ThyssenKrupp suffers professional hack attack

Article by Staff Writer

GERMAN engineering conglomerate ThyssenKrupp has had project data stolen in a “professional” cyber attack.

The attack originated in Southeast Asia and while the company says it is “not yet clear” exactly what has been stolen it can confirm that certain project data in an operative engineering company and other fragments of data have been taken.

ThyssenKrupp says that security deficiencies and human error are not responsible for the attack.

“Experts say that in the complex IT landscapes of large companies, it is currently virtually impossible to provide viable protection against organised, highly professional hacking attacks,” the company said in a statement.

The aim was to “steal technological know-how and research” from the company’s business unit that designs, builds and operates steel, chemicals, mining and cement plants. There are no signs of sabotage, and the company stressed that its “specially-secured IT systems” for units that operate blast furnaces and build warships were not affected.

The attack took place in February this year but was not discovered until April. A company spokesperson told The Chemical Engineer that it usually takes 150 to 200 days to discover such breaches so in this instance the company encountered the attack rather quick.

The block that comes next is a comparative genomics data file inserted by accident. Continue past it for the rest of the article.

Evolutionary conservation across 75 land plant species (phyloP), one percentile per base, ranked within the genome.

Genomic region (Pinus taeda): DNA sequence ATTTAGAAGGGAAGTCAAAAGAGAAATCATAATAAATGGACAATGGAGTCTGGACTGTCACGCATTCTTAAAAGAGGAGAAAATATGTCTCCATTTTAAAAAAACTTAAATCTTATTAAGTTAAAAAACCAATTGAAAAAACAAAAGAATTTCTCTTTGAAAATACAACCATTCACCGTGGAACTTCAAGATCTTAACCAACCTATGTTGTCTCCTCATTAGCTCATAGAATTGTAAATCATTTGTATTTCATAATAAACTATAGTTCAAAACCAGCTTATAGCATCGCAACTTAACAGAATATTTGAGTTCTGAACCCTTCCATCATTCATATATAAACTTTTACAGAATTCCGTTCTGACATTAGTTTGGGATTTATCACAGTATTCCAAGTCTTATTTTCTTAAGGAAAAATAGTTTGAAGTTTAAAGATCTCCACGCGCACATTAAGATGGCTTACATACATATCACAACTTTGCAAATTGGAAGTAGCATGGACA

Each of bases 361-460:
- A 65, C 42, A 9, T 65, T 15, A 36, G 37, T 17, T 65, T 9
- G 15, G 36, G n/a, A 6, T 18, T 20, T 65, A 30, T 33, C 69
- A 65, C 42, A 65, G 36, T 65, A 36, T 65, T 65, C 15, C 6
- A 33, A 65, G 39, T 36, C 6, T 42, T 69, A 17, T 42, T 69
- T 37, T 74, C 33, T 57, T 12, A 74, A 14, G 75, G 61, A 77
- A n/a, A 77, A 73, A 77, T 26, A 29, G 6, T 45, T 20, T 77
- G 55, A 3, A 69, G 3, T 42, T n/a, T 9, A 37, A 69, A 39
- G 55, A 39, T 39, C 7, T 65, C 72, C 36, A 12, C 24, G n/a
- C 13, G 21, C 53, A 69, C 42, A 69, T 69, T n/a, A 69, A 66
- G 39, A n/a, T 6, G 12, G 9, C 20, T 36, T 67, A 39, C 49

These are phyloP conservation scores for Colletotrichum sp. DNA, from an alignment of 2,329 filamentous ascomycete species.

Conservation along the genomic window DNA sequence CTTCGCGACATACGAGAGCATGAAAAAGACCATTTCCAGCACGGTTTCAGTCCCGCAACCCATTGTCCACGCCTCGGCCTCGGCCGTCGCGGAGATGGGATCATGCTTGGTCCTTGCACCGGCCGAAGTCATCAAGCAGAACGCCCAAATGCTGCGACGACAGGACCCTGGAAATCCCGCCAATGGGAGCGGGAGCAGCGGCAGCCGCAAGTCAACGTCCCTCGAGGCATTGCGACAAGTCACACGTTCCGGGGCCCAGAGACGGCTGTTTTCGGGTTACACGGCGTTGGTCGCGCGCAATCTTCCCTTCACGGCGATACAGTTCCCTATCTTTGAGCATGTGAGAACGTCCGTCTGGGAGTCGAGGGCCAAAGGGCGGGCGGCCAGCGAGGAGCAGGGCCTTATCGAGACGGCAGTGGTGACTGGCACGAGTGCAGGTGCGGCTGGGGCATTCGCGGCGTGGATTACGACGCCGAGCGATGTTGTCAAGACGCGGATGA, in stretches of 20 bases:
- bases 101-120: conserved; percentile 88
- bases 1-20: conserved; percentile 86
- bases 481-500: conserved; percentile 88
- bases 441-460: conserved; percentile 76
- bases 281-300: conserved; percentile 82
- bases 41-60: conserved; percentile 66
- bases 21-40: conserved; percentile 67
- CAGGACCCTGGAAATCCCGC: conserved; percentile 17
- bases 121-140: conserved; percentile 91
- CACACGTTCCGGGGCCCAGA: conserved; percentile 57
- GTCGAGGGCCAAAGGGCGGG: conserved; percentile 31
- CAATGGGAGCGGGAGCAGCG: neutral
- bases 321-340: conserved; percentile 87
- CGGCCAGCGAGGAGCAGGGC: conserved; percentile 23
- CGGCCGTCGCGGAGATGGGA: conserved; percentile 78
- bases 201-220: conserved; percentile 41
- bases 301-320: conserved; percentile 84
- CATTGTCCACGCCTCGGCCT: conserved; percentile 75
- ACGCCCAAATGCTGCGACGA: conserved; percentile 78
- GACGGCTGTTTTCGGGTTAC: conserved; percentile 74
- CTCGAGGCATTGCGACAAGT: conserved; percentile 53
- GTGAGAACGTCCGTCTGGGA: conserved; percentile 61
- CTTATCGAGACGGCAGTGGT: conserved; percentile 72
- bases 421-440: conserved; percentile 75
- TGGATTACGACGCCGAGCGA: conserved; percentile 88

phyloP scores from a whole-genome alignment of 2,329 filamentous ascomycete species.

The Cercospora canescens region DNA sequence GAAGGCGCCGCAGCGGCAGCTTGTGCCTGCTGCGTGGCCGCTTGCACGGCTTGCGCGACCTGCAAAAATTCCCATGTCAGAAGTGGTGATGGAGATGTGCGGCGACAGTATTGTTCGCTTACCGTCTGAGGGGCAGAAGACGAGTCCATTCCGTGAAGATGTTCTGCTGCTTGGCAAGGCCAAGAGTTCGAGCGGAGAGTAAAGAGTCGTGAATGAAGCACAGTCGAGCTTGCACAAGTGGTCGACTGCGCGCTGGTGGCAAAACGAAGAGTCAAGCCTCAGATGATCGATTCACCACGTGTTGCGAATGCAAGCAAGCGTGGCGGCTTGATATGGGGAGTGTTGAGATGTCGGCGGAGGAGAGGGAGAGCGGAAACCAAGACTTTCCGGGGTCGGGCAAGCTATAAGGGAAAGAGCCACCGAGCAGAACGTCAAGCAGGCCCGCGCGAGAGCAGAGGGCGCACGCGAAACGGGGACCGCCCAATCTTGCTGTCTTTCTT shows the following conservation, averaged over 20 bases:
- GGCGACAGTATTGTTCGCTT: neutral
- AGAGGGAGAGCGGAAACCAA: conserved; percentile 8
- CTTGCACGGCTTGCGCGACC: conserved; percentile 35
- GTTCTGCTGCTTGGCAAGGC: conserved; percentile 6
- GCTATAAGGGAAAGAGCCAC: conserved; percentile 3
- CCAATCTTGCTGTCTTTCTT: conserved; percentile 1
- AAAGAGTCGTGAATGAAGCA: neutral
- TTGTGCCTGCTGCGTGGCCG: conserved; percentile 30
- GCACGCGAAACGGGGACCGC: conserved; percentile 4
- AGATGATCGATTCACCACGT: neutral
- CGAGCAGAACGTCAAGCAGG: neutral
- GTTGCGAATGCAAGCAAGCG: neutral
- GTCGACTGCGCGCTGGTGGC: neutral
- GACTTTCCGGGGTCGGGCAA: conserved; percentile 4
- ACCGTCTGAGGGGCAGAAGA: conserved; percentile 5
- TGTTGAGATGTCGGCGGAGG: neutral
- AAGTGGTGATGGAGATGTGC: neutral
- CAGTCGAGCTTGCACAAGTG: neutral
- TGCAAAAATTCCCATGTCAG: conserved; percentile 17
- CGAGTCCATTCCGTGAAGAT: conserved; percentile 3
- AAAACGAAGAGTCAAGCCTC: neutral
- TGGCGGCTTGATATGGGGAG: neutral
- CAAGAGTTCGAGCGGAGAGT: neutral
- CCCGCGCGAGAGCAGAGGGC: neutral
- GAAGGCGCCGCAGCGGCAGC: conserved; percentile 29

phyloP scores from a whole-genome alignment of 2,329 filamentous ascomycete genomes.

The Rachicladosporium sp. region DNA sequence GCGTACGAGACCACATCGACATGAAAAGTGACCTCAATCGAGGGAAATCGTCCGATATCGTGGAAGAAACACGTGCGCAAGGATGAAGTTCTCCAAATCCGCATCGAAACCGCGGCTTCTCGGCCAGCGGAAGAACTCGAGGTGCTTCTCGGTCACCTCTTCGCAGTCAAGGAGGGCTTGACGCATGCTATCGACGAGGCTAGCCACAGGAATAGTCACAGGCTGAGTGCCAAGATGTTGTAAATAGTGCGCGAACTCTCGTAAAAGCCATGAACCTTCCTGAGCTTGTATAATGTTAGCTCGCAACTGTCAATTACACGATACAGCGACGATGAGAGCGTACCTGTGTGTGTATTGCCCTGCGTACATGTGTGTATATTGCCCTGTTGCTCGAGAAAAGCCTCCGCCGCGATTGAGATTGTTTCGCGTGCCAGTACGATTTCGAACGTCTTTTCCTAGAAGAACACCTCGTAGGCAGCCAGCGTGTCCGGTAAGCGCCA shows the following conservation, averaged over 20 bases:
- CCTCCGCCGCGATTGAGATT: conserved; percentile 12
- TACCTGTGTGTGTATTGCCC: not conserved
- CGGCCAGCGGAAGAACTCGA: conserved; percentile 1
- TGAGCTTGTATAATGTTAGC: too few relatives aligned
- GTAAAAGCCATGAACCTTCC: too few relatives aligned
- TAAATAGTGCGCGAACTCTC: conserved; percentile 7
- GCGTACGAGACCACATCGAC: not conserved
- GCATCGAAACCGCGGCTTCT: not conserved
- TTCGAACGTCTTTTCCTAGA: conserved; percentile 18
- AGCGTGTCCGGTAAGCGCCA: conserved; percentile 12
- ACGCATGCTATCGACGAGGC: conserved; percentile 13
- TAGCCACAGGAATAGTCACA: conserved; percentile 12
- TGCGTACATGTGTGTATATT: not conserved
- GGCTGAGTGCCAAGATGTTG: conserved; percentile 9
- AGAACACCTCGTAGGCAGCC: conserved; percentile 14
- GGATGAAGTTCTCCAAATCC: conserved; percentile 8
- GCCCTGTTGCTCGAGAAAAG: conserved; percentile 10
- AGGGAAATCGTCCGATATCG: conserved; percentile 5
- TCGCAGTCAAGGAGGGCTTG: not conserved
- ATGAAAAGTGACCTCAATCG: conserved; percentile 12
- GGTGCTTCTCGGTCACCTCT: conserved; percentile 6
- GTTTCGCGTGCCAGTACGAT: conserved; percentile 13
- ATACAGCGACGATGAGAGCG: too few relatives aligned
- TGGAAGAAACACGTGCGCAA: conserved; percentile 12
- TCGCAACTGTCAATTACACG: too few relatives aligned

The company has filed charges with Germany’s State Office for Criminal Investigation and has been working with a cyber-security organisation called DCSO which was established last year by industrial giants including BASF and Bayer to improve the country’s cyber security. Since the attack, ThyssenKrupp’s affected IT systems have been “revised”.

In 2014, German authorities revealed that hackers had forced an unnamed German steel mill into an uncontrolled shutdown that caused massive damage to the plant. While it’s been widely reported that ThyssenKrupp was the victim of that attack, a company spokesperson told The Chemical Engineer that an external audit has proved this claim is untrue.

In May this year, US Steel accused Chinese government hackers of stealing trade secrets related to its production of advanced high-strength steel and sharing them with Chinese producers.

Article by Staff Writer

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